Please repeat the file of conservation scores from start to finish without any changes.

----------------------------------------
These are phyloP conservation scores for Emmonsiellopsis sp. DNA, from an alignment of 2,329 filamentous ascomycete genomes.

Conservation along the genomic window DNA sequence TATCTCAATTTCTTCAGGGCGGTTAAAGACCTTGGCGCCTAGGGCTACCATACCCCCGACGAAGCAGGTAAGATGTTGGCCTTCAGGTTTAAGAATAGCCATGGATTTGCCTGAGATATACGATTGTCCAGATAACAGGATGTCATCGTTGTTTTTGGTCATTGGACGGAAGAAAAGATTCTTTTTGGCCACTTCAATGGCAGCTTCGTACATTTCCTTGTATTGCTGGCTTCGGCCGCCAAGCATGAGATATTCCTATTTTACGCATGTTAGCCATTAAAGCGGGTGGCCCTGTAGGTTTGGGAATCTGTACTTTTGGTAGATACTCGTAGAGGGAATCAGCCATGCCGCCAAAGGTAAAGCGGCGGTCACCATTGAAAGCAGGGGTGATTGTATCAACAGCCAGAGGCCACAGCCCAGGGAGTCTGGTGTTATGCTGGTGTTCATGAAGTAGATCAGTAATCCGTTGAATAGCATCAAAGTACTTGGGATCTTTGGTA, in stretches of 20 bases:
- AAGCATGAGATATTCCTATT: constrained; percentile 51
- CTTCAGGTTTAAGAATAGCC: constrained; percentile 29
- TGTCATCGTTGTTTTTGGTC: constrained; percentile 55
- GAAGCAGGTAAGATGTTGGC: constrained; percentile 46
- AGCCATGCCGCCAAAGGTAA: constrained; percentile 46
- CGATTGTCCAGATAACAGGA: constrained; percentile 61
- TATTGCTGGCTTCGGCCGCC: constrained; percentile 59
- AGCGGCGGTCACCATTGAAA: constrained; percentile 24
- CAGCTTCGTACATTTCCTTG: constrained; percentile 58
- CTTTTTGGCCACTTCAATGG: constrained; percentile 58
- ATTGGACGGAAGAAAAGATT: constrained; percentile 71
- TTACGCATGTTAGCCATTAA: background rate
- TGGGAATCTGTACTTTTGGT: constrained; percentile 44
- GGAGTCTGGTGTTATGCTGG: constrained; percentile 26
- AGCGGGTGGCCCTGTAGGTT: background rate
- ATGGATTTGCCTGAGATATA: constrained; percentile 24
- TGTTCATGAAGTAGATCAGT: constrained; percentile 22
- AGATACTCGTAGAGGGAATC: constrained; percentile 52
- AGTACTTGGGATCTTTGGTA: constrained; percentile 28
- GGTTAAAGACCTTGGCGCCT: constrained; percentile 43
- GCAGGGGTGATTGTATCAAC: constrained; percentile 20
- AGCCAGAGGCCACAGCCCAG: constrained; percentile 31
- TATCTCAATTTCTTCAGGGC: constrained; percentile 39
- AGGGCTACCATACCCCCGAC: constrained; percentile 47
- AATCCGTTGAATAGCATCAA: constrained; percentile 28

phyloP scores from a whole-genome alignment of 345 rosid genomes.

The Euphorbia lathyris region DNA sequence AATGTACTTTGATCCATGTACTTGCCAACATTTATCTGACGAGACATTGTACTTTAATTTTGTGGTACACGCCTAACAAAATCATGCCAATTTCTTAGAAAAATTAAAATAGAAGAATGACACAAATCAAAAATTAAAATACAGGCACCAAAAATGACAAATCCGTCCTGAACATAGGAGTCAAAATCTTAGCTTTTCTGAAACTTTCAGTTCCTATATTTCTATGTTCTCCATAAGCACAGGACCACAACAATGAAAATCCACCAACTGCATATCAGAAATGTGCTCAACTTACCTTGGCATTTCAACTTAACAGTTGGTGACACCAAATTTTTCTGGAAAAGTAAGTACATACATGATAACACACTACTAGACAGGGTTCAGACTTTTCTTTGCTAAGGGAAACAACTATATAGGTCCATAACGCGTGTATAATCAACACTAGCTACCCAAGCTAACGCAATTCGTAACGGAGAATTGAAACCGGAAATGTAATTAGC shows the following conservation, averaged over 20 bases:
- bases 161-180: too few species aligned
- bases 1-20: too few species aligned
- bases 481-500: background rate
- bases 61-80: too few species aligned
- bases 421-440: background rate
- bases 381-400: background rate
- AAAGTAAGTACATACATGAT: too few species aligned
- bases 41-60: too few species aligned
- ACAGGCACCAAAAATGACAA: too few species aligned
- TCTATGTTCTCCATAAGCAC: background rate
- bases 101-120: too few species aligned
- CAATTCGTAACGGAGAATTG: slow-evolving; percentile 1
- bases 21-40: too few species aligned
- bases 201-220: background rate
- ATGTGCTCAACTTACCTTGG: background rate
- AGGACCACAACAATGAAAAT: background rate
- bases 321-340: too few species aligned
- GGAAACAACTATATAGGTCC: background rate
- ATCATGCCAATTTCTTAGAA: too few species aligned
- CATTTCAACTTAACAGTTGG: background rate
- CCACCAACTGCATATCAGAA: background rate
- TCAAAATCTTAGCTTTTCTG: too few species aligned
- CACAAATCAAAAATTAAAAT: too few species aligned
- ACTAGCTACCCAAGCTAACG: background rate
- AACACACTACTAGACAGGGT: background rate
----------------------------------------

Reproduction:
These are phyloP conservation scores for Emmonsiellopsis sp. DNA, from an alignment of 2,329 filamentous ascomycete genomes.

Conservation along the genomic window DNA sequence TATCTCAATTTCTTCAGGGCGGTTAAAGACCTTGGCGCCTAGGGCTACCATACCCCCGACGAAGCAGGTAAGATGTTGGCCTTCAGGTTTAAGAATAGCCATGGATTTGCCTGAGATATACGATTGTCCAGATAACAGGATGTCATCGTTGTTTTTGGTCATTGGACGGAAGAAAAGATTCTTTTTGGCCACTTCAATGGCAGCTTCGTACATTTCCTTGTATTGCTGGCTTCGGCCGCCAAGCATGAGATATTCCTATTTTACGCATGTTAGCCATTAAAGCGGGTGGCCCTGTAGGTTTGGGAATCTGTACTTTTGGTAGATACTCGTAGAGGGAATCAGCCATGCCGCCAAAGGTAAAGCGGCGGTCACCATTGAAAGCAGGGGTGATTGTATCAACAGCCAGAGGCCACAGCCCAGGGAGTCTGGTGTTATGCTGGTGTTCATGAAGTAGATCAGTAATCCGTTGAATAGCATCAAAGTACTTGGGATCTTTGGTA, in stretches of 20 bases:
- AAGCATGAGATATTCCTATT: constrained; percentile 51
- CTTCAGGTTTAAGAATAGCC: constrained; percentile 29
- TGTCATCGTTGTTTTTGGTC: constrained; percentile 55
- GAAGCAGGTAAGATGTTGGC: constrained; percentile 46
- AGCCATGCCGCCAAAGGTAA: constrained; percentile 46
- CGATTGTCCAGATAACAGGA: constrained; percentile 61
- TATTGCTGGCTTCGGCCGCC: constrained; percentile 59
- AGCGGCGGTCACCATTGAAA: constrained; percentile 24
- CAGCTTCGTACATTTCCTTG: constrained; percentile 58
- CTTTTTGGCCACTTCAATGG: constrained; percentile 58
- ATTGGACGGAAGAAAAGATT: constrained; percentile 71
- TTACGCATGTTAGCCATTAA: background rate
- TGGGAATCTGTACTTTTGGT: constrained; percentile 44
- GGAGTCTGGTGTTATGCTGG: constrained; percentile 26
- AGCGGGTGGCCCTGTAGGTT: background rate
- ATGGATTTGCCTGAGATATA: constrained; percentile 24
- TGTTCATGAAGTAGATCAGT: constrained; percentile 22
- AGATACTCGTAGAGGGAATC: constrained; percentile 52
- AGTACTTGGGATCTTTGGTA: constrained; percentile 28
- GGTTAAAGACCTTGGCGCCT: constrained; percentile 43
- GCAGGGGTGATTGTATCAAC: constrained; percentile 20
- AGCCAGAGGCCACAGCCCAG: constrained; percentile 31
- TATCTCAATTTCTTCAGGGC: constrained; percentile 39
- AGGGCTACCATACCCCCGAC: constrained; percentile 47
- AATCCGTTGAATAGCATCAA: constrained; percentile 28

phyloP scores from a whole-genome alignment of 345 rosid genomes.

The Euphorbia lathyris region DNA sequence AATGTACTTTGATCCATGTACTTGCCAACATTTATCTGACGAGACATTGTACTTTAATTTTGTGGTACACGCCTAACAAAATCATGCCAATTTCTTAGAAAAATTAAAATAGAAGAATGACACAAATCAAAAATTAAAATACAGGCACCAAAAATGACAAATCCGTCCTGAACATAGGAGTCAAAATCTTAGCTTTTCTGAAACTTTCAGTTCCTATATTTCTATGTTCTCCATAAGCACAGGACCACAACAATGAAAATCCACCAACTGCATATCAGAAATGTGCTCAACTTACCTTGGCATTTCAACTTAACAGTTGGTGACACCAAATTTTTCTGGAAAAGTAAGTACATACATGATAACACACTACTAGACAGGGTTCAGACTTTTCTTTGCTAAGGGAAACAACTATATAGGTCCATAACGCGTGTATAATCAACACTAGCTACCCAAGCTAACGCAATTCGTAACGGAGAATTGAAACCGGAAATGTAATTAGC shows the following conservation, averaged over 20 bases:
- bases 161-180: too few species aligned
- bases 1-20: too few species aligned
- bases 481-500: background rate
- bases 61-80: too few species aligned
- bases 421-440: background rate
- bases 381-400: background rate
- AAAGTAAGTACATACATGAT: too few species aligned
- bases 41-60: too few species aligned
- ACAGGCACCAAAAATGACAA: too few species aligned
- TCTATGTTCTCCATAAGCAC: background rate
- bases 101-120: too few species aligned
- CAATTCGTAACGGAGAATTG: slow-evolving; percentile 1
- bases 21-40: too few species aligned
- bases 201-220: background rate
- ATGTGCTCAACTTACCTTGG: background rate
- AGGACCACAACAATGAAAAT: background rate
- bases 321-340: too few species aligned
- GGAAACAACTATATAGGTCC: background rate
- ATCATGCCAATTTCTTAGAA: too few species aligned
- CATTTCAACTTAACAGTTGG: background rate
- CCACCAACTGCATATCAGAA: background rate
- TCAAAATCTTAGCTTTTCTG: too few species aligned
- CACAAATCAAAAATTAAAAT: too few species aligned
- ACTAGCTACCCAAGCTAACG: background rate
- AACACACTACTAGACAGGGT: background rate